Many of today’s younger Hip Hop fans seem to care more about the entertainment factor of music — the feel, production and melody — than about lyricism, and Lil Uzi Vert’s Luv Is Rage 2 crystalizes this sentiment. The album finds him almost completely ignoring traditional lyricism in favor of warbling emotion, with the result being a sometimes-messy affair that nevertheless maintains a colorful vibe.

It’s easy to laugh at Uzi’s claim of being “one of the greatest to ever do it” on “Sauce It Up.” Especially since the opening tracks “Two” and “444+222” are almost cringe-worthy. The former is marred by half-spoken word, half-vocoder rhyming that lacks the melodic touch Uzi usually possesses. The latter repeats the same seven phrases throughout the song to an exhausting effect.

These first two cuts endanger the album of falling far short of fans’ expectations following the enormous hit that was “XO Tour Llif3.” But Uzi mirrors the single’s ghostly charm on “Sauce It Up,” and never looks back throughout the rest of Luv Is Rage 2. The lyrics are hard to understand without cueing up Genius, though he plays with his voice and syncs it with simple but catchy basslines to create a feeling that is part-wistful, part-turnt up.



Songs like “Sauce It Up” and “Pretty Mami” ooze a feel-good sentiment that peppers the album with charm and makes it worthy of mindless but endearing background music. Considering that Uzi is soundtracking parties, smoke sessions and possibly even late-night study sessions, he hits the bullseye of the college-bar dartboard.

Uzi’s target atmosphere wouldn’t be reached, of course, without strong production. He enlists the likes of Don Cannon and Metro Boomin to combine trap drums and subdued piano keys for a cohesive feel that dispels the notion that he doesn’t have a vision.

Pharrell’s colorful “Neon Guts” is a highlight, and once again allows Skateboard P to flex his remarkable versatility. The Weeknd also enhances the album’s sound on “UnFazed.” His ethereal vocals and the song’s electro sensation mainlines technicolor into the listener’s veins. The production is sometimes so similar that the songs tend to run together, but there are enough standouts to keep Luv Is Rage 2 engaging as a whole.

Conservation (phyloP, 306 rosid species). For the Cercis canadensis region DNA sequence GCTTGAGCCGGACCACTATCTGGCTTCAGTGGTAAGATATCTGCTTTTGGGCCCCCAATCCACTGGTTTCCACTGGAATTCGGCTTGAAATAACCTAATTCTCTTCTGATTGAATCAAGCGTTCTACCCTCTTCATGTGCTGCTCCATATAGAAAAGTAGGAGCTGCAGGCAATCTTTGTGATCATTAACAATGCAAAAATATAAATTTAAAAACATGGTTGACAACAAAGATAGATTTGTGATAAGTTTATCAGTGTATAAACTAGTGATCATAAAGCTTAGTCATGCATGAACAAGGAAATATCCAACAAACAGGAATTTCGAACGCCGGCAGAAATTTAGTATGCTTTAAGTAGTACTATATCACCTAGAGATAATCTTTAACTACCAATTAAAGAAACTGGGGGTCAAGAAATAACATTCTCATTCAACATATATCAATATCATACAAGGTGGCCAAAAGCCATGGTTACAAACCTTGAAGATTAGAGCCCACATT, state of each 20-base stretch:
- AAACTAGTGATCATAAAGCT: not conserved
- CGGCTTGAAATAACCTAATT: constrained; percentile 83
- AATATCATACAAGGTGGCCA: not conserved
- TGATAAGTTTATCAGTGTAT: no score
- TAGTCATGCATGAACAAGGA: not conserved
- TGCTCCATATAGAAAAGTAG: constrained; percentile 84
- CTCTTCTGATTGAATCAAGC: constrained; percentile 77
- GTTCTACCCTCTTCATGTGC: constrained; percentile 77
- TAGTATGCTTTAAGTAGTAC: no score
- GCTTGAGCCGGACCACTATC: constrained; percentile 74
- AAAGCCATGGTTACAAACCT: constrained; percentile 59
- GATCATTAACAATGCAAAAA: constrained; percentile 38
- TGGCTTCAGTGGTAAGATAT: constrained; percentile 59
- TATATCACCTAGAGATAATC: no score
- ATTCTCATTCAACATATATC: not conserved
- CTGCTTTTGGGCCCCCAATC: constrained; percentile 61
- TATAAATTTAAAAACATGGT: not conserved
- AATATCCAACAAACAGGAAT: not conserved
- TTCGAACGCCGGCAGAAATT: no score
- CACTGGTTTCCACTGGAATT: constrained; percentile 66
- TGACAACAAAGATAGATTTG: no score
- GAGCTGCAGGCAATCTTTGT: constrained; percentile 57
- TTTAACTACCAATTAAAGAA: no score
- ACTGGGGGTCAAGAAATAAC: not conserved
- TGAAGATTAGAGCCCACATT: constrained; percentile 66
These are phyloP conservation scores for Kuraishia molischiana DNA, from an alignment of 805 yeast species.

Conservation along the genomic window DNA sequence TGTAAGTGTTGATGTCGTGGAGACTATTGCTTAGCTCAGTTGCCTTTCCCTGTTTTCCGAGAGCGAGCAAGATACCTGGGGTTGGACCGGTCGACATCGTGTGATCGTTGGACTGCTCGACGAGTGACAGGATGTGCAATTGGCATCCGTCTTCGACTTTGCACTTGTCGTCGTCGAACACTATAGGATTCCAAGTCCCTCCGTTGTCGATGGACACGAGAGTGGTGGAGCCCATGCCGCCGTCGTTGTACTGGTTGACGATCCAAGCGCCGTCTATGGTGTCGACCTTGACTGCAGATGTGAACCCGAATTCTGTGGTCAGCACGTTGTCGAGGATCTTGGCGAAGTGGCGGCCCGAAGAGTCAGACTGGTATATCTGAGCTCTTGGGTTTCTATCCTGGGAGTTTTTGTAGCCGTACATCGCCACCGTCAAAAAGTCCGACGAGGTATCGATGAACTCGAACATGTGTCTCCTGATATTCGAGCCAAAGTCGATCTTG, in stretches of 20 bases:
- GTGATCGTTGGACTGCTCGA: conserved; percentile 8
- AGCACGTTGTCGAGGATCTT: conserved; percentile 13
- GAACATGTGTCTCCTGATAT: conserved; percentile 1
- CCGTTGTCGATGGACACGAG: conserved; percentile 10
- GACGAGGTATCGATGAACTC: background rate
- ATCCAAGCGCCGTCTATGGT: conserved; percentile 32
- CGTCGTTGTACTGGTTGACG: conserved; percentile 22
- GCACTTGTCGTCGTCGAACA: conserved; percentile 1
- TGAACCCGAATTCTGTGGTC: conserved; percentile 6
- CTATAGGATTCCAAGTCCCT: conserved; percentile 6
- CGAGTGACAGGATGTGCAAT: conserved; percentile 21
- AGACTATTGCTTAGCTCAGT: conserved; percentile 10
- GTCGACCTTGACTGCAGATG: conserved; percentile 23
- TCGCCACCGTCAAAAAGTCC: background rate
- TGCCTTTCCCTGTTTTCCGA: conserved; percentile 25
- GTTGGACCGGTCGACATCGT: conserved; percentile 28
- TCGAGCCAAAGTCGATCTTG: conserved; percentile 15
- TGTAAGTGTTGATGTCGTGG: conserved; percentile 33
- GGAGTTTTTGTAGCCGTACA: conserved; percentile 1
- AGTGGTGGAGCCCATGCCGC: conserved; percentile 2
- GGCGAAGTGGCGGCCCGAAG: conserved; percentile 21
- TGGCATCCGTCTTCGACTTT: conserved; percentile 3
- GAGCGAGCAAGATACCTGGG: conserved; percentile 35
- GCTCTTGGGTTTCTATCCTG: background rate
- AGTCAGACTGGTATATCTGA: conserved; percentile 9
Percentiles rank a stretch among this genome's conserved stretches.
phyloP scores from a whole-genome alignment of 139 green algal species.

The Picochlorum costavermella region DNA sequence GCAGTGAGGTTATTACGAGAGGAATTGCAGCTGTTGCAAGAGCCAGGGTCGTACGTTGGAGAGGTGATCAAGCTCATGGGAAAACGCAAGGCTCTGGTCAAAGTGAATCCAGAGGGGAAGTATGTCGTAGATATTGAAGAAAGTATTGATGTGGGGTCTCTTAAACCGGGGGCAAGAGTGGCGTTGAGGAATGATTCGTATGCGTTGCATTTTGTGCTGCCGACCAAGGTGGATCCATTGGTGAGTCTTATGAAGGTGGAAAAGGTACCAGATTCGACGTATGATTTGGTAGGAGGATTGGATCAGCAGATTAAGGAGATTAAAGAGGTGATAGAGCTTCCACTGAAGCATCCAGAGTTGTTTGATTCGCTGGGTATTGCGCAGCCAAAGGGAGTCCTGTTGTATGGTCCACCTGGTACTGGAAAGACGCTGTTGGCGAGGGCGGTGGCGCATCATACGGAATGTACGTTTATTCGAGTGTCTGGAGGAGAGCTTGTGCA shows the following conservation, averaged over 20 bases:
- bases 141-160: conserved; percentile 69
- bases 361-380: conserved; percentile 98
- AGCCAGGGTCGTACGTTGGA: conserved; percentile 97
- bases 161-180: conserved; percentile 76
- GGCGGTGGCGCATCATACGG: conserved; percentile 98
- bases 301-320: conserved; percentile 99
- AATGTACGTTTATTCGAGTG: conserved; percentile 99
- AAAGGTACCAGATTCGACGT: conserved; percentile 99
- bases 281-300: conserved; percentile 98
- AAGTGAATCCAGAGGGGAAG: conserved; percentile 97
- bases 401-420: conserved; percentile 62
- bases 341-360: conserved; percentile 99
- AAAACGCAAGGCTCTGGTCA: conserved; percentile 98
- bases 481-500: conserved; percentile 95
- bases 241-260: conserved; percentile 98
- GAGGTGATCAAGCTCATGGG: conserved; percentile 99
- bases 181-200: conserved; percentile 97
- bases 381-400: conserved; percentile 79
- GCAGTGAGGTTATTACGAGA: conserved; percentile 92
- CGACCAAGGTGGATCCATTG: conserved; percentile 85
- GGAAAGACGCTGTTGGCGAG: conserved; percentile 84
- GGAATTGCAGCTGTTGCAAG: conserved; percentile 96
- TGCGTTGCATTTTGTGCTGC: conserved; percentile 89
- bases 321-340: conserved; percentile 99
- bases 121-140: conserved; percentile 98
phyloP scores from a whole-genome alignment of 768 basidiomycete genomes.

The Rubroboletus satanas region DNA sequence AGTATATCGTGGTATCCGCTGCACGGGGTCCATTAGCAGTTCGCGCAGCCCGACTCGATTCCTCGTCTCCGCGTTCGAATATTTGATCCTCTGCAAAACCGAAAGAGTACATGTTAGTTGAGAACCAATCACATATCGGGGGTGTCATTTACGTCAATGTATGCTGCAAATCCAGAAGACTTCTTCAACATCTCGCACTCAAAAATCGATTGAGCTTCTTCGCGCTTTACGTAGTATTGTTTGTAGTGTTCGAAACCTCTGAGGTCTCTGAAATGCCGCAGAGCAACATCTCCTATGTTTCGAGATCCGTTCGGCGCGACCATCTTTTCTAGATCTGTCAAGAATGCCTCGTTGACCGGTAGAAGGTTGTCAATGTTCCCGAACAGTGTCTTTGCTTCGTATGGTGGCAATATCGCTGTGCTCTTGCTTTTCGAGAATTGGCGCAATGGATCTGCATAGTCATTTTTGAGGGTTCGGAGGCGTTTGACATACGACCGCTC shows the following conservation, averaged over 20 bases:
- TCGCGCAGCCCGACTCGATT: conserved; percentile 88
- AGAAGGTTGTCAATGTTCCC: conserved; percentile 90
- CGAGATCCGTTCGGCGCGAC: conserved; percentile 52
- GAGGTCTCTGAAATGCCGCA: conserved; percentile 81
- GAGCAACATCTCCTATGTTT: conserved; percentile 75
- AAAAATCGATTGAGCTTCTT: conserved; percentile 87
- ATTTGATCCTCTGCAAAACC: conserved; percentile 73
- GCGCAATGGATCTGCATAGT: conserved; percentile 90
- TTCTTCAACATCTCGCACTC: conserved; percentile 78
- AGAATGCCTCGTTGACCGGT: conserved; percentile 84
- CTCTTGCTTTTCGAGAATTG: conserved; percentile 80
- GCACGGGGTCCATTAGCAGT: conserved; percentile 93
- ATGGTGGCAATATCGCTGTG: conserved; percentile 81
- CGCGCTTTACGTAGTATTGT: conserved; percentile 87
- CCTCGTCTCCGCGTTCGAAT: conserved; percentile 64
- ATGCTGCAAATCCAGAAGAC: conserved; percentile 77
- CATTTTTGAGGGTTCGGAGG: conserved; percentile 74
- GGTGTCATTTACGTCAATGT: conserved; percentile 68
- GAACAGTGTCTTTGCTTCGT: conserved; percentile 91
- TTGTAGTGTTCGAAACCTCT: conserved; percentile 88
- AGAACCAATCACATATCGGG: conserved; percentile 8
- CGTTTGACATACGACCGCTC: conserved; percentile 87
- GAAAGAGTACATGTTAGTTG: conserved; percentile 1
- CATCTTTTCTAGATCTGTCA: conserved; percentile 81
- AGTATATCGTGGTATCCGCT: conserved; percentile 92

When Uzi’s lyrics are discernible — which happens more often than his critics might think — it is glaring how lacking he is with a pen. “I fuck that girl like a prostitute (yeah)/I cannot lie girl, I bother you (that Uzi).”

But unsurprisingly, he shines on hooks. “For Real” features one that burrows into the brain and refuses to leave, while the chorus on “The Way Life Goes” displays relatability beyond teenagers and weekend warriors: “I know you’re sad and tired/ You’ve got nothing left to give/ You’ll find another life to live/ I know that you’ll get over it,” he sing-raps in a soothing tone. This song — strong enough that apparently Nicki Minaj is aching to be on the remix — and the reflective “Dark Queen” are proof that this kid has depth to him, and spruces up an album that is redundant in its braggadocious party themes.

The aforementioned “XO Tour Llif3” closes the album, and impressively manages to make “all my friends are dead” a catchy refrain.

Lil Uzi Vert will never be in the conversation of “greatest to ever do it” … at least according to the older generation. He’ll continue to piss off old heads and delight young fans. And somewhere in the middle, the truth lies that he’s neither the next great thing, nor a menace to the culture. Luv Is Rage 2 is proof that Lil Uzi Vert is simply an artist who succeeds in makes music he loves, for people that hold tightly to his carpe-diem attitude.